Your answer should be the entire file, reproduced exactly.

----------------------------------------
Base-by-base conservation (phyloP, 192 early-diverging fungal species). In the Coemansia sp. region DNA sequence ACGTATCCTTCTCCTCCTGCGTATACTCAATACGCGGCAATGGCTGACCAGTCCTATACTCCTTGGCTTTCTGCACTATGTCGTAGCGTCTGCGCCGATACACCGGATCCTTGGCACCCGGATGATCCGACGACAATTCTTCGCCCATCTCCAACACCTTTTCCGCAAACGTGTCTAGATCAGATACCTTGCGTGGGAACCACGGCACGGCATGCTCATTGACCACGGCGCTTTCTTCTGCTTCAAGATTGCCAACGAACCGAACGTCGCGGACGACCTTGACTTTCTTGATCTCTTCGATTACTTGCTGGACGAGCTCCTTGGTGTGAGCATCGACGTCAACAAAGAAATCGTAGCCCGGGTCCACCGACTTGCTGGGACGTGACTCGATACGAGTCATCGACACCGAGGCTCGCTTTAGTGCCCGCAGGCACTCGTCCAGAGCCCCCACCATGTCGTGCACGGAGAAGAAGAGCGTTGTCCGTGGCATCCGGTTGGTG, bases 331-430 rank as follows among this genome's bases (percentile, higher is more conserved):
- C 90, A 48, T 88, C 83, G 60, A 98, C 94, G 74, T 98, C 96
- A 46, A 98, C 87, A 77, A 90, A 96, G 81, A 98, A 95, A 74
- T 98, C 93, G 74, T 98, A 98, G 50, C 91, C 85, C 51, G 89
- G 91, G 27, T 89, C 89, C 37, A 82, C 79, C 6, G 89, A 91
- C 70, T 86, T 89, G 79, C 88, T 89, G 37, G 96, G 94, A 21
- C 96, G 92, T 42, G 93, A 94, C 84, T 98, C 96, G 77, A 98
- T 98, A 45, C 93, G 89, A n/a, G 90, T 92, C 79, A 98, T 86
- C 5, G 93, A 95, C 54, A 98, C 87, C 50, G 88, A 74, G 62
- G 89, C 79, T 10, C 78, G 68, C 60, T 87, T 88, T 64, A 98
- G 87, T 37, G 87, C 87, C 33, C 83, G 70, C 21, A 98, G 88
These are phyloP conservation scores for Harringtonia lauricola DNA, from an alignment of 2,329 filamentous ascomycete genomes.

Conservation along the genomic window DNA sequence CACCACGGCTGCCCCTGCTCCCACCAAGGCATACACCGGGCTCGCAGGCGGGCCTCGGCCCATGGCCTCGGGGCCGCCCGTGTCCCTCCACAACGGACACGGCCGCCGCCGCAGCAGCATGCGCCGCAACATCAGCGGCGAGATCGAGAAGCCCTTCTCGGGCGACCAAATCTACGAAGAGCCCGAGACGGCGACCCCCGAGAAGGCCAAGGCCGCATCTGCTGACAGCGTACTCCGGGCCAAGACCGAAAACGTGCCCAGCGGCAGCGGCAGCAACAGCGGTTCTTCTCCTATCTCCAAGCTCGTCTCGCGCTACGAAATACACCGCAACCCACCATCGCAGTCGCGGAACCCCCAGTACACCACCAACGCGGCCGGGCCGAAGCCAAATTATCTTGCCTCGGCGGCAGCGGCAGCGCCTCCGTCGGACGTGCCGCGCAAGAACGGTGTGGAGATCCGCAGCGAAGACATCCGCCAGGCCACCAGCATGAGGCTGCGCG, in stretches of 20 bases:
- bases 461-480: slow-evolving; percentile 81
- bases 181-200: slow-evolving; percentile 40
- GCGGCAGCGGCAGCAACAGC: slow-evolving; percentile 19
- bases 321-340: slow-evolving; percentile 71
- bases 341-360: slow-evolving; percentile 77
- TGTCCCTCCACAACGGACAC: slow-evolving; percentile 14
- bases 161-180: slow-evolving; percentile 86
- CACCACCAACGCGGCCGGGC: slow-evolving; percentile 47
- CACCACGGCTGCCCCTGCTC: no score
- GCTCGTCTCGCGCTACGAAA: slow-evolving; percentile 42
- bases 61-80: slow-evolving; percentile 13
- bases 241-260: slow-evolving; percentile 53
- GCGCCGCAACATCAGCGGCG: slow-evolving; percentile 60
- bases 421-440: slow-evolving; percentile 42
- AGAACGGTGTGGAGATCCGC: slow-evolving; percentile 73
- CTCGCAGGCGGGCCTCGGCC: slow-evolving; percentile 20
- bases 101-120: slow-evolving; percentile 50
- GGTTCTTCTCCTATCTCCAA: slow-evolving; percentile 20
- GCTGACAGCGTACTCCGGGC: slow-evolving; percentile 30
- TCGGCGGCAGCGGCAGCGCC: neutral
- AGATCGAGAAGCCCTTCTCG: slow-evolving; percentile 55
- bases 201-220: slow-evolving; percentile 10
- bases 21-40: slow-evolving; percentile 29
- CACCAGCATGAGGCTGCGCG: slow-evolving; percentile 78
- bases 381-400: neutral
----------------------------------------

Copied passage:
Base-by-base conservation (phyloP, 192 early-diverging fungal species). In the Coemansia sp. region DNA sequence ACGTATCCTTCTCCTCCTGCGTATACTCAATACGCGGCAATGGCTGACCAGTCCTATACTCCTTGGCTTTCTGCACTATGTCGTAGCGTCTGCGCCGATACACCGGATCCTTGGCACCCGGATGATCCGACGACAATTCTTCGCCCATCTCCAACACCTTTTCCGCAAACGTGTCTAGATCAGATACCTTGCGTGGGAACCACGGCACGGCATGCTCATTGACCACGGCGCTTTCTTCTGCTTCAAGATTGCCAACGAACCGAACGTCGCGGACGACCTTGACTTTCTTGATCTCTTCGATTACTTGCTGGACGAGCTCCTTGGTGTGAGCATCGACGTCAACAAAGAAATCGTAGCCCGGGTCCACCGACTTGCTGGGACGTGACTCGATACGAGTCATCGACACCGAGGCTCGCTTTAGTGCCCGCAGGCACTCGTCCAGAGCCCCCACCATGTCGTGCACGGAGAAGAAGAGCGTTGTCCGTGGCATCCGGTTGGTG, bases 331-430 rank as follows among this genome's bases (percentile, higher is more conserved):
- C 90, A 48, T 88, C 83, G 60, A 98, C 94, G 74, T 98, C 96
- A 46, A 98, C 87, A 77, A 90, A 96, G 81, A 98, A 95, A 74
- T 98, C 93, G 74, T 98, A 98, G 50, C 91, C 85, C 51, G 89
- G 91, G 27, T 89, C 89, C 37, A 82, C 79, C 6, G 89, A 91
- C 70, T 86, T 89, G 79, C 88, T 89, G 37, G 96, G 94, A 21
- C 96, G 92, T 42, G 93, A 94, C 84, T 98, C 96, G 77, A 98
- T 98, A 45, C 93, G 89, A n/a, G 90, T 92, C 79, A 98, T 86
- C 5, G 93, A 95, C 54, A 98, C 87, C 50, G 88, A 74, G 62
- G 89, C 79, T 10, C 78, G 68, C 60, T 87, T 88, T 64, A 98
- G 87, T 37, G 87, C 87, C 33, C 83, G 70, C 21, A 98, G 88
These are phyloP conservation scores for Harringtonia lauricola DNA, from an alignment of 2,329 filamentous ascomycete genomes.

Conservation along the genomic window DNA sequence CACCACGGCTGCCCCTGCTCCCACCAAGGCATACACCGGGCTCGCAGGCGGGCCTCGGCCCATGGCCTCGGGGCCGCCCGTGTCCCTCCACAACGGACACGGCCGCCGCCGCAGCAGCATGCGCCGCAACATCAGCGGCGAGATCGAGAAGCCCTTCTCGGGCGACCAAATCTACGAAGAGCCCGAGACGGCGACCCCCGAGAAGGCCAAGGCCGCATCTGCTGACAGCGTACTCCGGGCCAAGACCGAAAACGTGCCCAGCGGCAGCGGCAGCAACAGCGGTTCTTCTCCTATCTCCAAGCTCGTCTCGCGCTACGAAATACACCGCAACCCACCATCGCAGTCGCGGAACCCCCAGTACACCACCAACGCGGCCGGGCCGAAGCCAAATTATCTTGCCTCGGCGGCAGCGGCAGCGCCTCCGTCGGACGTGCCGCGCAAGAACGGTGTGGAGATCCGCAGCGAAGACATCCGCCAGGCCACCAGCATGAGGCTGCGCG, in stretches of 20 bases:
- bases 461-480: slow-evolving; percentile 81
- bases 181-200: slow-evolving; percentile 40
- GCGGCAGCGGCAGCAACAGC: slow-evolving; percentile 19
- bases 321-340: slow-evolving; percentile 71
- bases 341-360: slow-evolving; percentile 77
- TGTCCCTCCACAACGGACAC: slow-evolving; percentile 14
- bases 161-180: slow-evolving; percentile 86
- CACCACCAACGCGGCCGGGC: slow-evolving; percentile 47
- CACCACGGCTGCCCCTGCTC: no score
- GCTCGTCTCGCGCTACGAAA: slow-evolving; percentile 42
- bases 61-80: slow-evolving; percentile 13
- bases 241-260: slow-evolving; percentile 53
- GCGCCGCAACATCAGCGGCG: slow-evolving; percentile 60
- bases 421-440: slow-evolving; percentile 42
- AGAACGGTGTGGAGATCCGC: slow-evolving; percentile 73
- CTCGCAGGCGGGCCTCGGCC: slow-evolving; percentile 20
- bases 101-120: slow-evolving; percentile 50
- GGTTCTTCTCCTATCTCCAA: slow-evolving; percentile 20
- GCTGACAGCGTACTCCGGGC: slow-evolving; percentile 30
- TCGGCGGCAGCGGCAGCGCC: neutral
- AGATCGAGAAGCCCTTCTCG: slow-evolving; percentile 55
- bases 201-220: slow-evolving; percentile 10
- bases 21-40: slow-evolving; percentile 29
- CACCAGCATGAGGCTGCGCG: slow-evolving; percentile 78
- bases 381-400: neutral